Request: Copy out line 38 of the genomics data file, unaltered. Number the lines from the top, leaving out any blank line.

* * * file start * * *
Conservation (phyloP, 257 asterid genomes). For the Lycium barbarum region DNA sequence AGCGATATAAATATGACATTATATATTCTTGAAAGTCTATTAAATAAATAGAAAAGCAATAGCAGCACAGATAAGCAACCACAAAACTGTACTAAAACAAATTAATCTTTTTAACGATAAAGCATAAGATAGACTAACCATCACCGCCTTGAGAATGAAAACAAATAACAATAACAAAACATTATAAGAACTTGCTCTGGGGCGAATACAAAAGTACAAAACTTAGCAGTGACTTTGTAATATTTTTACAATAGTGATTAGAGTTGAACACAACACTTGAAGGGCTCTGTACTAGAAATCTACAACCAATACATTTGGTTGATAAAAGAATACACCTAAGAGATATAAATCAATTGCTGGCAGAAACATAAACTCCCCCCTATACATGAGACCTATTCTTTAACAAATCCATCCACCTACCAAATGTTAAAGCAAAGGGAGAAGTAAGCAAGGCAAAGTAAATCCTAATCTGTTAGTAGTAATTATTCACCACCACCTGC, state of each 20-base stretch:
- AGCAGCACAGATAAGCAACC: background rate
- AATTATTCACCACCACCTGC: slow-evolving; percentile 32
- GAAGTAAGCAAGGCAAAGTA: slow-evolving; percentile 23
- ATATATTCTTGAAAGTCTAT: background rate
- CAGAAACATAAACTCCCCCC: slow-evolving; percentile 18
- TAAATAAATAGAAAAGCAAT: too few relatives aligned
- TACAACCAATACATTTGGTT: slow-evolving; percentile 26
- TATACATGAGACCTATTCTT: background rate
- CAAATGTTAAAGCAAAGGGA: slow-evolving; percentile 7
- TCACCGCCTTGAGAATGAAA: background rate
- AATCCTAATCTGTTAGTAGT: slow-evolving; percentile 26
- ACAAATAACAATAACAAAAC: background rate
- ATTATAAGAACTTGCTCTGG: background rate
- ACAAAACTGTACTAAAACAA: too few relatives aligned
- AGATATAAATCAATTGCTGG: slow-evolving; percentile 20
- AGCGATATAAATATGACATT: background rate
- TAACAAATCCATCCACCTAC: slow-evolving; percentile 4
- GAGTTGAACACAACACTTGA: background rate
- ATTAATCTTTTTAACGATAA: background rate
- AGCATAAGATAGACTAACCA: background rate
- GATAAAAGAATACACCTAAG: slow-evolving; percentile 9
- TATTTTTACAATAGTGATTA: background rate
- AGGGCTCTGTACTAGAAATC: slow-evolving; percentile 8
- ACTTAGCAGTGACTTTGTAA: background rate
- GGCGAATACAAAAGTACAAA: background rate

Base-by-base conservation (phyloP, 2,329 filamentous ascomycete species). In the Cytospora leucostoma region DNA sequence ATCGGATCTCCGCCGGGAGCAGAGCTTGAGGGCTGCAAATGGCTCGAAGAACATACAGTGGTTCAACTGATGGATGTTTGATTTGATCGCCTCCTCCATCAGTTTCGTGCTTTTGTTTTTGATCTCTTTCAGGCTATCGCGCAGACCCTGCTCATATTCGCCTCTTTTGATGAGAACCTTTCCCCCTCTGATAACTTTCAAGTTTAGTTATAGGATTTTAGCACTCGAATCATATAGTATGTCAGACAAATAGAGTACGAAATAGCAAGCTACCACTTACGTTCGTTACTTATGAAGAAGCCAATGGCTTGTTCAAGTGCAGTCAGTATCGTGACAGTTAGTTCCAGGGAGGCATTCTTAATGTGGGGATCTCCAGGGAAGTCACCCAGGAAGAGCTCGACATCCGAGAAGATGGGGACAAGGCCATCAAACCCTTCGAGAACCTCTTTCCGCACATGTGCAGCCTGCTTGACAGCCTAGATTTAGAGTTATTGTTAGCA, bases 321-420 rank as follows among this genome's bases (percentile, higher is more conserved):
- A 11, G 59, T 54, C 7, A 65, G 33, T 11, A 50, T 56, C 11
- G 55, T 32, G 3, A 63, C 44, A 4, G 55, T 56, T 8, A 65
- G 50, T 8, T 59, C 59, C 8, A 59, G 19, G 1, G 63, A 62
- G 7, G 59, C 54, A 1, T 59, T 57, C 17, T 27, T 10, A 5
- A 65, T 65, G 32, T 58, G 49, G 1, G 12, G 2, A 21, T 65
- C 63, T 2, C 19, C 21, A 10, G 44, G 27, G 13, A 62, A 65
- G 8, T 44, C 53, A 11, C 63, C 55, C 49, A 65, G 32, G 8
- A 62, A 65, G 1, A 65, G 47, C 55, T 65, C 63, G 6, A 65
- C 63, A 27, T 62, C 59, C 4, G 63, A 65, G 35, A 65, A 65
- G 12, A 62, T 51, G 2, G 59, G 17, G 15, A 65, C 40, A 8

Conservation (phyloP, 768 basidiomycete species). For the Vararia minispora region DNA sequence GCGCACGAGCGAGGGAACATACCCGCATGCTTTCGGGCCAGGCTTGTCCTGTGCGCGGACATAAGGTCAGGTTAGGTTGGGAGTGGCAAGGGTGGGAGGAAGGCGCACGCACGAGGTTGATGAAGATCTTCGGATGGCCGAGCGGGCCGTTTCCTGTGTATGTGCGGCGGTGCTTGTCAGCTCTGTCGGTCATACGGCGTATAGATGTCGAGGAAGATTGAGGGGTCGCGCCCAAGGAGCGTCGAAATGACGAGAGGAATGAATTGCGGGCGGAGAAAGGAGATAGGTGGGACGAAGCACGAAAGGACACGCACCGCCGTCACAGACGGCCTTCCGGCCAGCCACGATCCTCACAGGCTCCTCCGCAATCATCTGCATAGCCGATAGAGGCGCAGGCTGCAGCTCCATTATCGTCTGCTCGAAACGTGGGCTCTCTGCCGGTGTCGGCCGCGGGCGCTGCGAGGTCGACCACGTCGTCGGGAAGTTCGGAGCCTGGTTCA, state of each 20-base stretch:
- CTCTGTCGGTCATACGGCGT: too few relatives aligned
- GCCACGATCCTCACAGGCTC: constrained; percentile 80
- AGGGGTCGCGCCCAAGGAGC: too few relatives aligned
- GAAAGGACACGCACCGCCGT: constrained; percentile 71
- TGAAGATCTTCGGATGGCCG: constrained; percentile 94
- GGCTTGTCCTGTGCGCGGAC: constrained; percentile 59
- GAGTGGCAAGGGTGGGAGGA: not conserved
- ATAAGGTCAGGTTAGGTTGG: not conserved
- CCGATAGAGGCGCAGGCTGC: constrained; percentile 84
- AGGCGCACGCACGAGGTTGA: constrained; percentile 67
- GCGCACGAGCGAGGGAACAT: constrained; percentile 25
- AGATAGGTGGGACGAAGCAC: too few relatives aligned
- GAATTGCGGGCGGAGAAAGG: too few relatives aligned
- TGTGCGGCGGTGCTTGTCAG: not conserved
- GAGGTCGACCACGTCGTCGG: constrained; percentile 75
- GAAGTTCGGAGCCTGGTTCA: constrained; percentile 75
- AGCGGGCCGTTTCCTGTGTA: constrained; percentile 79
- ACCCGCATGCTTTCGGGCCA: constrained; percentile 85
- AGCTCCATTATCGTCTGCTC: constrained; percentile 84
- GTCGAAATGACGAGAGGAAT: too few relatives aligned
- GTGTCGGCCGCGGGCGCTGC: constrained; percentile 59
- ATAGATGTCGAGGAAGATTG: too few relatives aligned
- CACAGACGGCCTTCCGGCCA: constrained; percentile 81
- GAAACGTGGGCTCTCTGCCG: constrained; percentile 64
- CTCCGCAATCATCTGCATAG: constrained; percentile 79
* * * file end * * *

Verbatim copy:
Conservation (phyloP, 768 basidiomycete species). For the Vararia minispora region DNA sequence GCGCACGAGCGAGGGAACATACCCGCATGCTTTCGGGCCAGGCTTGTCCTGTGCGCGGACATAAGGTCAGGTTAGGTTGGGAGTGGCAAGGGTGGGAGGAAGGCGCACGCACGAGGTTGATGAAGATCTTCGGATGGCCGAGCGGGCCGTTTCCTGTGTATGTGCGGCGGTGCTTGTCAGCTCTGTCGGTCATACGGCGTATAGATGTCGAGGAAGATTGAGGGGTCGCGCCCAAGGAGCGTCGAAATGACGAGAGGAATGAATTGCGGGCGGAGAAAGGAGATAGGTGGGACGAAGCACGAAAGGACACGCACCGCCGTCACAGACGGCCTTCCGGCCAGCCACGATCCTCACAGGCTCCTCCGCAATCATCTGCATAGCCGATAGAGGCGCAGGCTGCAGCTCCATTATCGTCTGCTCGAAACGTGGGCTCTCTGCCGGTGTCGGCCGCGGGCGCTGCGAGGTCGACCACGTCGTCGGGAAGTTCGGAGCCTGGTTCA, state of each 20-base stretch: